Weight Watchers has overhauled its points system. And not everyone is happy about it.

The new system's 'PointsPlus' values has stunned the many devoted members who have sworn by the old points method for weight loss since it was introduced 13 year ago.

For the 750,000 Americans on Weight Watchers, the new program will require some adjustment in how they choose their foods.

One reason people adored the program was because it allowed room for sweets and alcohol. Just budget the points for it out of your daily allowance and you were able to keep your weight down.

Using the old 'Points', an apple had the same Points value as a small bag of pretzels. Even though the program leaders urged dieters to eat a healthy balance of fruits and vegetables, there was little incentive to choose the apple.

"Before, we considered a calorie as a calorie," Stephanie Rost, Weight Watchers' corporate program development director told the News. "You are automatically guided toward foods that have a higher satiety value, that will help you keep fuller longer."

Weight Watchers' Idol: Actress and singer Jennifer Hudson reportedly used the new PointsPlus system to transform her body.
Vegetables and fruits are now zero "Points Plus" but processed foods as well as alcohol and sugar are higher. That two-point glass of wine is now four points.

While many are praising the new plan, many are wishing Weight Watchers would bury it.

"I love my carbs and have lost 121 lbs on the old system," one member wrote on the company's Facebook page. "I don't wanna change what I am doing and I feel that Weight Watchers should have given us a choice whether or not we wanted to try the new Points Plus."

"All the Points values in my cookbook are wrong now," one member moaned. "I guess I'll just have to get new ones for my computer."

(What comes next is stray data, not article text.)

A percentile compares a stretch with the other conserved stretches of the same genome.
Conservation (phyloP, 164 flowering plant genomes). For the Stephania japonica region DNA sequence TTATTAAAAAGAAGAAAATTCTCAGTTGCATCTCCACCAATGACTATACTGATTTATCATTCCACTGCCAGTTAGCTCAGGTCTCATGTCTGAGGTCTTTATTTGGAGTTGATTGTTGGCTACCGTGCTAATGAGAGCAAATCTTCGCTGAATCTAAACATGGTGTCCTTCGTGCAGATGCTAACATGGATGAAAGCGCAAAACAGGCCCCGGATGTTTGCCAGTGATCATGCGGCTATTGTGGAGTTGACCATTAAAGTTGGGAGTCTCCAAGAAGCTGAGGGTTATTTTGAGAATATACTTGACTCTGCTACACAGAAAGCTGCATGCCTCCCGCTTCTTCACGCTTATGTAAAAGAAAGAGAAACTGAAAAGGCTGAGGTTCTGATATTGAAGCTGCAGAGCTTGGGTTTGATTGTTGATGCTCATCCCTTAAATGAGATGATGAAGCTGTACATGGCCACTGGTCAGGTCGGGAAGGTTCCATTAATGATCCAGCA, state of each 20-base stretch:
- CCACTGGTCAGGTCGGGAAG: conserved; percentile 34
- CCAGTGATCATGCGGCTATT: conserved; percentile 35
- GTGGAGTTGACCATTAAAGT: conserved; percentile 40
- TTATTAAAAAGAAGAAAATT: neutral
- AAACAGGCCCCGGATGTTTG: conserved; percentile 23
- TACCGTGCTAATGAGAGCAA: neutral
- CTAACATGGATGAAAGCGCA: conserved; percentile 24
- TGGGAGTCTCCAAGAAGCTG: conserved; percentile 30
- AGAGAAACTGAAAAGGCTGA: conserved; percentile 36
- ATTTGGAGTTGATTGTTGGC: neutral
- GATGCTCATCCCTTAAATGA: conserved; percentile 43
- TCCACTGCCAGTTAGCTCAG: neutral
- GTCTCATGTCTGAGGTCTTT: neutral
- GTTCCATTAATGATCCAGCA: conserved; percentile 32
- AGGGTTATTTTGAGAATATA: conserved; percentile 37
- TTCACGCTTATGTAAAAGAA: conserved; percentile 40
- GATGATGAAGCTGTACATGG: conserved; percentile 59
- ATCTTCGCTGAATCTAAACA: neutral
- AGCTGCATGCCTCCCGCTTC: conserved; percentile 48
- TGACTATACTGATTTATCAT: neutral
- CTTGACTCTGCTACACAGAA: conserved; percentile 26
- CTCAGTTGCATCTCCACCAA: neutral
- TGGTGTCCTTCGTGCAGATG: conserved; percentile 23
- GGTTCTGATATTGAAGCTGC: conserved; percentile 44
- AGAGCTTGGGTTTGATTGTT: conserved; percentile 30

Members were also irritated that the new ontime tools and products to measure the Points Plus were not given to them for free since the old ones that they paid for are now worthless.

Weight Watchers' move away from processed foods and putting more emphasis on fruits and vegetables is more in line with the trends of today. Nutritionists have long dismissed low-fat, high-sugar foods as a bad way to lose weight. People are paying more attention to the chemicals and additives in packaged foods than ever before.

Under the new system, the 40,000 foods in the Weight Watchers database (it includes both branded foods and generic foods) have been recalculated, taking into account not just how many calories they contain, but what else they contain. All the packaged foods will be recalculated and relabeled, and should be available in the new version within a month, Rost says.

So is the plan better for consumers?

Having a higher point allotment could potentially slow weight loss in some people, says Roberta Anding, RD, a spokesperson for the American Dietetic Association. "As you increase points, you increase total calories, maybe by 100 or 200 calories a day," she says. "But calories or points always count. That subtle increase in points may make a difference in weight loss."

But, she adds, "This is the first time there has been an emphasis on whole foods from Weight Watchers, the first time they recognized that a 100 calorie apple and a 100 calorie cookie aren't metabolized the same way. The concept of getting away from processed foods is a good one."

While members are fretting over the changes and added costs to the new program, others are already disovering free versions of the online tools and sharing new tricks and tips with the skeptics.

"I think it will be fun when all the naysayers who quit come back 50 lbs heavier while the rest of us are healthier and thinner," a member wrote on Facebook. "Love the health-ified new plan."


Bookmark and Share
Related Posts with Thumbnails


Post a Comment

[▼/▲] More Emoticons
:)) ;)) ;;) :D ;) :p :(( :) :( :X =(( :-o :-/ :-* :| 8-} :)] ~x( :-t b-( :-L x( =))